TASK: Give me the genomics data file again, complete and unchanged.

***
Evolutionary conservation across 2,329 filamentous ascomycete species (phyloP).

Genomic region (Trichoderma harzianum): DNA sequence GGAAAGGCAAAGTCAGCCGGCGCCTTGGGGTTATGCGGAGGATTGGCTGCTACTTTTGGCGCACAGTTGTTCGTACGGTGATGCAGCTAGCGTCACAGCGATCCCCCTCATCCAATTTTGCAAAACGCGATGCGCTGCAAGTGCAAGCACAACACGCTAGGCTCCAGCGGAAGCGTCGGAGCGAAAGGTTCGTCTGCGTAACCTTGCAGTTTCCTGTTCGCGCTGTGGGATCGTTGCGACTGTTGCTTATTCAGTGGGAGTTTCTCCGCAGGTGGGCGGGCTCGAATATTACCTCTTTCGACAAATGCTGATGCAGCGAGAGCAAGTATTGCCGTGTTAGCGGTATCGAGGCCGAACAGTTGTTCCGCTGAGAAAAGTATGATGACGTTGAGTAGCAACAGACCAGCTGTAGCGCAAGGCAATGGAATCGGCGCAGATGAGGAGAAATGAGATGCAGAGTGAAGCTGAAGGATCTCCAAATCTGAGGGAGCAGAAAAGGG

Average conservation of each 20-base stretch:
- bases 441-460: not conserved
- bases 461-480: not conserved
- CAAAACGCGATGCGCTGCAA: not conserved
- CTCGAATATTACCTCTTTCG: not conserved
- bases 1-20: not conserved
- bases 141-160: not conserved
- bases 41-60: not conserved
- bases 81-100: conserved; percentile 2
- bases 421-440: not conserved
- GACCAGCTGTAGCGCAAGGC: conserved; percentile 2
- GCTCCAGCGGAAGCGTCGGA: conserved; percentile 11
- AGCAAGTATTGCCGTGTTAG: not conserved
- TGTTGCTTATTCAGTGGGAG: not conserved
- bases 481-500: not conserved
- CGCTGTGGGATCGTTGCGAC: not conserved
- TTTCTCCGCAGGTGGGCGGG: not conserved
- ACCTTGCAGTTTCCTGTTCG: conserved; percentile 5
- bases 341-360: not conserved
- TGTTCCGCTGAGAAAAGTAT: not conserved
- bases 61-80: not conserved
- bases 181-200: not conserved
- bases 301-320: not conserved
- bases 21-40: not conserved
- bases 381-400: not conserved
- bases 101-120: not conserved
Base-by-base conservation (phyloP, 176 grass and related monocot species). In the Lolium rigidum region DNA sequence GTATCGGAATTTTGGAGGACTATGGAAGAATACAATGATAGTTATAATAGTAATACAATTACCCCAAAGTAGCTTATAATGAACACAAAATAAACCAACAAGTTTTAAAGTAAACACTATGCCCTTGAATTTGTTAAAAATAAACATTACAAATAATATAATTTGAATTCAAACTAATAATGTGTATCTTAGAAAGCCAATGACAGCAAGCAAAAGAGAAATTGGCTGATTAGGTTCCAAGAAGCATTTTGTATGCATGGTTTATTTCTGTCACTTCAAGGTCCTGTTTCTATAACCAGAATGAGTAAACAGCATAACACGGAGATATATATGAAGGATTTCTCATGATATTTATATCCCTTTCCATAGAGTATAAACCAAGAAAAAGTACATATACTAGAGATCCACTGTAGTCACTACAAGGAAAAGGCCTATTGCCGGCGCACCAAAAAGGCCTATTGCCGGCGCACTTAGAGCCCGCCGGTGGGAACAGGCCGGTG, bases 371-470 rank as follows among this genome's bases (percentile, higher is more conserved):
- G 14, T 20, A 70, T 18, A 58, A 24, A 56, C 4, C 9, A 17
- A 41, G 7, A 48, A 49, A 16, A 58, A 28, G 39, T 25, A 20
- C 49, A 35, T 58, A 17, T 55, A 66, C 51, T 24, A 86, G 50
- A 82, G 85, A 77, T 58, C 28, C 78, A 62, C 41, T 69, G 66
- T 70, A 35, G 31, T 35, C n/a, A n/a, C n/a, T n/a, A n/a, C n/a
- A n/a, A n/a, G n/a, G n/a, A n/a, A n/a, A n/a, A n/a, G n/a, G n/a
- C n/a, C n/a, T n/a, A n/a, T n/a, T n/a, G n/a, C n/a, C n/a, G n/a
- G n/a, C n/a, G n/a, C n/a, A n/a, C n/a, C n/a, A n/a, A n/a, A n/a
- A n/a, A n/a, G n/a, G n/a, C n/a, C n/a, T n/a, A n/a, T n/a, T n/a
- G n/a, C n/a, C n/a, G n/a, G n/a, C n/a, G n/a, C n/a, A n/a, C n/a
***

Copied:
Evolutionary conservation across 2,329 filamentous ascomycete species (phyloP).

Genomic region (Trichoderma harzianum): DNA sequence GGAAAGGCAAAGTCAGCCGGCGCCTTGGGGTTATGCGGAGGATTGGCTGCTACTTTTGGCGCACAGTTGTTCGTACGGTGATGCAGCTAGCGTCACAGCGATCCCCCTCATCCAATTTTGCAAAACGCGATGCGCTGCAAGTGCAAGCACAACACGCTAGGCTCCAGCGGAAGCGTCGGAGCGAAAGGTTCGTCTGCGTAACCTTGCAGTTTCCTGTTCGCGCTGTGGGATCGTTGCGACTGTTGCTTATTCAGTGGGAGTTTCTCCGCAGGTGGGCGGGCTCGAATATTACCTCTTTCGACAAATGCTGATGCAGCGAGAGCAAGTATTGCCGTGTTAGCGGTATCGAGGCCGAACAGTTGTTCCGCTGAGAAAAGTATGATGACGTTGAGTAGCAACAGACCAGCTGTAGCGCAAGGCAATGGAATCGGCGCAGATGAGGAGAAATGAGATGCAGAGTGAAGCTGAAGGATCTCCAAATCTGAGGGAGCAGAAAAGGG

Average conservation of each 20-base stretch:
- bases 441-460: not conserved
- bases 461-480: not conserved
- CAAAACGCGATGCGCTGCAA: not conserved
- CTCGAATATTACCTCTTTCG: not conserved
- bases 1-20: not conserved
- bases 141-160: not conserved
- bases 41-60: not conserved
- bases 81-100: conserved; percentile 2
- bases 421-440: not conserved
- GACCAGCTGTAGCGCAAGGC: conserved; percentile 2
- GCTCCAGCGGAAGCGTCGGA: conserved; percentile 11
- AGCAAGTATTGCCGTGTTAG: not conserved
- TGTTGCTTATTCAGTGGGAG: not conserved
- bases 481-500: not conserved
- CGCTGTGGGATCGTTGCGAC: not conserved
- TTTCTCCGCAGGTGGGCGGG: not conserved
- ACCTTGCAGTTTCCTGTTCG: conserved; percentile 5
- bases 341-360: not conserved
- TGTTCCGCTGAGAAAAGTAT: not conserved
- bases 61-80: not conserved
- bases 181-200: not conserved
- bases 301-320: not conserved
- bases 21-40: not conserved
- bases 381-400: not conserved
- bases 101-120: not conserved
Base-by-base conservation (phyloP, 176 grass and related monocot species). In the Lolium rigidum region DNA sequence GTATCGGAATTTTGGAGGACTATGGAAGAATACAATGATAGTTATAATAGTAATACAATTACCCCAAAGTAGCTTATAATGAACACAAAATAAACCAACAAGTTTTAAAGTAAACACTATGCCCTTGAATTTGTTAAAAATAAACATTACAAATAATATAATTTGAATTCAAACTAATAATGTGTATCTTAGAAAGCCAATGACAGCAAGCAAAAGAGAAATTGGCTGATTAGGTTCCAAGAAGCATTTTGTATGCATGGTTTATTTCTGTCACTTCAAGGTCCTGTTTCTATAACCAGAATGAGTAAACAGCATAACACGGAGATATATATGAAGGATTTCTCATGATATTTATATCCCTTTCCATAGAGTATAAACCAAGAAAAAGTACATATACTAGAGATCCACTGTAGTCACTACAAGGAAAAGGCCTATTGCCGGCGCACCAAAAAGGCCTATTGCCGGCGCACTTAGAGCCCGCCGGTGGGAACAGGCCGGTG, bases 371-470 rank as follows among this genome's bases (percentile, higher is more conserved):
- G 14, T 20, A 70, T 18, A 58, A 24, A 56, C 4, C 9, A 17
- A 41, G 7, A 48, A 49, A 16, A 58, A 28, G 39, T 25, A 20
- C 49, A 35, T 58, A 17, T 55, A 66, C 51, T 24, A 86, G 50
- A 82, G 85, A 77, T 58, C 28, C 78, A 62, C 41, T 69, G 66
- T 70, A 35, G 31, T 35, C n/a, A n/a, C n/a, T n/a, A n/a, C n/a
- A n/a, A n/a, G n/a, G n/a, A n/a, A n/a, A n/a, A n/a, G n/a, G n/a
- C n/a, C n/a, T n/a, A n/a, T n/a, T n/a, G n/a, C n/a, C n/a, G n/a
- G n/a, C n/a, G n/a, C n/a, A n/a, C n/a, C n/a, A n/a, A n/a, A n/a
- A n/a, A n/a, G n/a, G n/a, C n/a, C n/a, T n/a, A n/a, T n/a, T n/a
- G n/a, C n/a, C n/a, G n/a, G n/a, C n/a, G n/a, C n/a, A n/a, C n/a